Back To The Future?

It’s a curious mood out there in the trade at the moment. I have spoken to many folks over the last month and I think ‘drifting’ best sums up the mood. The food and drink industry, like most of the UK, has a general feeling of restlessness. Time’s passing but big questions are being left unresolved.

The upcoming election doesn’t feel like it’s going to be the ‘clear the air’ moment that many want to see, largely as it’s so hard to see what the outcome will be. Maybe that’s overly pessimistic, perhaps there will be progress one way or the other before Christmas…

…and yet…. the huge changes in the structures of food and drink continue. Retailers are delayering and there are more and more ‘ex retailers’ on the job market. Buyers’ spans of control continue to grow, with greater ranges and assortments being placed into fewer and fewer hands and younger and younger buyers. The discounters march on and Amazon haven’t brought about the changes in grocery delivery they would have hoped. My personal view is that we could see Amazon make further acquisitions in grocery retail before too long.

It’s Food Matters Live next week in Excel and it’s always a heady cocktail of a trade show – nutritionists, students, the public, as well as the trade, make for an interesting mix. This year I am letting Roseanna take speaking and panel chairing duties on behalf of the team and I am focusing on sniffing out intriguing new products and propositions. And locating double espressos of course. So, if you fancy joining me for a coffee just drop me an email, any chance to talk shop is a good one, drop an email to

On the supply chain management side of things, we’ve been involved in some really interesting projects recently and it’s pleasing to see the profession start to come of age. Time was when supply chain was a subset of Operations, or even Procurement, but it’s increasingly seen as a function in its own now, and rightfully so. There’s so much data available now – real time, detailed information from all parts of the chain. Unsurprisingly, today’s supply chain recruits are data sciences graduates.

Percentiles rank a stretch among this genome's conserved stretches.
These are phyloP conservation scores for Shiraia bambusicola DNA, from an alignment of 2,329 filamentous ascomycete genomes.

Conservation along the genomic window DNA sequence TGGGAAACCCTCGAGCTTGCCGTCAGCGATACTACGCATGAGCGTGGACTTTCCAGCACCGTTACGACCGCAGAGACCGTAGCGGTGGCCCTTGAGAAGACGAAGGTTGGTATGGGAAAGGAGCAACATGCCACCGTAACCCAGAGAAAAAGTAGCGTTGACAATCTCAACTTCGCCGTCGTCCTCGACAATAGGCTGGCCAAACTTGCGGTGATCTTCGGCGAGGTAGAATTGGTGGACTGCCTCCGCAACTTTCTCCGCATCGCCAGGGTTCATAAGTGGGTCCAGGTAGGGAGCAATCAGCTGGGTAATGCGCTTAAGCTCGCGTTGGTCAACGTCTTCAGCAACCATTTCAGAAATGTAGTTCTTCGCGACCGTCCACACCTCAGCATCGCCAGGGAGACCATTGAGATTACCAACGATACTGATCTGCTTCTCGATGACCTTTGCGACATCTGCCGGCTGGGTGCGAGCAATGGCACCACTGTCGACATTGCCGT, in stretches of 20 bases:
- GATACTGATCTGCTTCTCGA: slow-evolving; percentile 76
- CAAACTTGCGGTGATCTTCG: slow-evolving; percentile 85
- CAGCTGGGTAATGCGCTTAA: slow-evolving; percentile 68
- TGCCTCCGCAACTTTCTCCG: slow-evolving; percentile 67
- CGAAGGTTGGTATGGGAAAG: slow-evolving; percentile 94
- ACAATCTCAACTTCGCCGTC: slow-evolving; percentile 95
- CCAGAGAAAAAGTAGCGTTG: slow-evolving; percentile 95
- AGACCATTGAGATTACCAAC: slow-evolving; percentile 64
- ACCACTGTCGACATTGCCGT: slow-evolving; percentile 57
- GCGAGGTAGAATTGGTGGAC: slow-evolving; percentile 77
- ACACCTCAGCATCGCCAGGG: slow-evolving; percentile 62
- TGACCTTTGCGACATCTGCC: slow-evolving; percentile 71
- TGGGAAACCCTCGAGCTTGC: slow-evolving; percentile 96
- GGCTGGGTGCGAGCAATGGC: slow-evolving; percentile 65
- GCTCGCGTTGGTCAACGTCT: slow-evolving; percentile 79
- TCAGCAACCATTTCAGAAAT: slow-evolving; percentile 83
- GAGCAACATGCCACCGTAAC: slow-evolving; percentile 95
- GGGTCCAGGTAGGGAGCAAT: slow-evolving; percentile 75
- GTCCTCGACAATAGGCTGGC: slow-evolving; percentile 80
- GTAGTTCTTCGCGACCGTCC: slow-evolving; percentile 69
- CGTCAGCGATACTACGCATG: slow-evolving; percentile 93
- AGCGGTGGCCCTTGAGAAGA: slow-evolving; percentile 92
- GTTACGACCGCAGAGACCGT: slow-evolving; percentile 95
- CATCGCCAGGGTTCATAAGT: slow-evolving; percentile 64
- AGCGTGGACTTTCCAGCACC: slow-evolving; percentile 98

It’s great to see fresh talent come into supply chain, but I do hope that these new recruits spend some time in customer services dealing with the inevitable supply chain issues that come up every day. Spending time at the coalface solving logistics problems is a rich experience that helps contextualise the data that supply chain analysts now have – the world can’t be solved with pivot tables alone!

Lastly, a huge thanks to Nytol owner Perrigo, for placing the warning ‘May cause drowsiness’ on the Herbal Nytol product I used during a road trip last week. Most helpful.

Reminds me of the classic warning on the Dremel Multi tool drill – ‘not for use as a dentist drill’. Now there’s a thought. If you would like to continue the conversation around any of the subject matters raised this month, contact us.

Until next month.

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